Well, that inflation data preview over the weekend might’ve gotten our hopes up a little too much, as the August inflation data blew investor expectations out of the water. The PriceStats data did predict what happened, but the real data was at a higher degree, and it’s clear the inflation crisis is nowhere close to being finished.
Prices increased by 8.3 percent in August, an improvement from 8.5 percent in July due to gas prices falling by more than 10 percent in the last month. This might seem good at face value, but the metric economists really care about is core inflation, which measures price increases while excluding energy and food prices due to their volatility. Core inflation CPI rose by 6.3 percent, which was an increase from 5.9 percent in July. This was a terrible sign for the economy as this solidified the case that inflation is continuing to persist in the economy, and this comes after multiple hikes by the Federal Reserve. Vehicle prices continued to increase along with housing and shelter costs, and even though food prices are excluded, it’s important to note that costs are rising by a good amount there. The previous report gave us some belief that inflation was really starting to slow down, but August has completely removed that belief. According to data from Moody’s, the average American is spending $460 more every month to buy the same goods and services as last year, and this is unsustainable for some families.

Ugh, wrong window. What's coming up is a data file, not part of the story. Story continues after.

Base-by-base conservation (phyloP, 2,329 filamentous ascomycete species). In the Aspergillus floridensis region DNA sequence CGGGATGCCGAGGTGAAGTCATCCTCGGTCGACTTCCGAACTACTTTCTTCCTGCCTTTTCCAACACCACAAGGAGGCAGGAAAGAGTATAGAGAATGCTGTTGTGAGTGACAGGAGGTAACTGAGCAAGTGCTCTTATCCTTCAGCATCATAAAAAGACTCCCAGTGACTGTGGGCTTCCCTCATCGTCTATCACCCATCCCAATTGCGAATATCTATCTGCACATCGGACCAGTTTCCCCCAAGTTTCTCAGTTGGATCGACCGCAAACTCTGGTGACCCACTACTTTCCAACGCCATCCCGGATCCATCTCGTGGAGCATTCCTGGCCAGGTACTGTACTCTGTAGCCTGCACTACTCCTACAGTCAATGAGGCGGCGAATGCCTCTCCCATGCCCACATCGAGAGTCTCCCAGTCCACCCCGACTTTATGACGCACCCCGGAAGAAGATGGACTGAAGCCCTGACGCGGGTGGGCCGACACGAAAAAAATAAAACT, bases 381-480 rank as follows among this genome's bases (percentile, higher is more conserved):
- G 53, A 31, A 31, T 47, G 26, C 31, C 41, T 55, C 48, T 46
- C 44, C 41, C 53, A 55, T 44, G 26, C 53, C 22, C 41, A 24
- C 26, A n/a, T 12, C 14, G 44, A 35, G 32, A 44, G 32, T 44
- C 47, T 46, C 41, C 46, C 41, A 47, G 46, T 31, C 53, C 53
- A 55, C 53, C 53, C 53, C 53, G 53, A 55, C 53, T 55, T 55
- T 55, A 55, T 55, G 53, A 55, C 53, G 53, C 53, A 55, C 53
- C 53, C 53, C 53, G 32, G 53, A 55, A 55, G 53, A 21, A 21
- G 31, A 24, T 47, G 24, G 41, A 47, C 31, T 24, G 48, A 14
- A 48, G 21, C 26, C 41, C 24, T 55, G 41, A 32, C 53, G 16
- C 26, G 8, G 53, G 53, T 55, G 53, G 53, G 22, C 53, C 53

All of this resulted in the worst day for the stock market since June of 2020, with the indices falling by more than 4 percent each. This data solidifies the Federal Reserve’s decision next week, but it also plays a key role in the interest rate decisions after that as Powell said the officials need to see consistent progress before dialing it back. Tech stocks took a massive beating as interest rates are not for them, and fears of a U.S. recession are starting to creep up again.
I am not a financial advisor and my comments should never be taken as financial advice. Investments come with risk, so always do your research and analysis beforehand.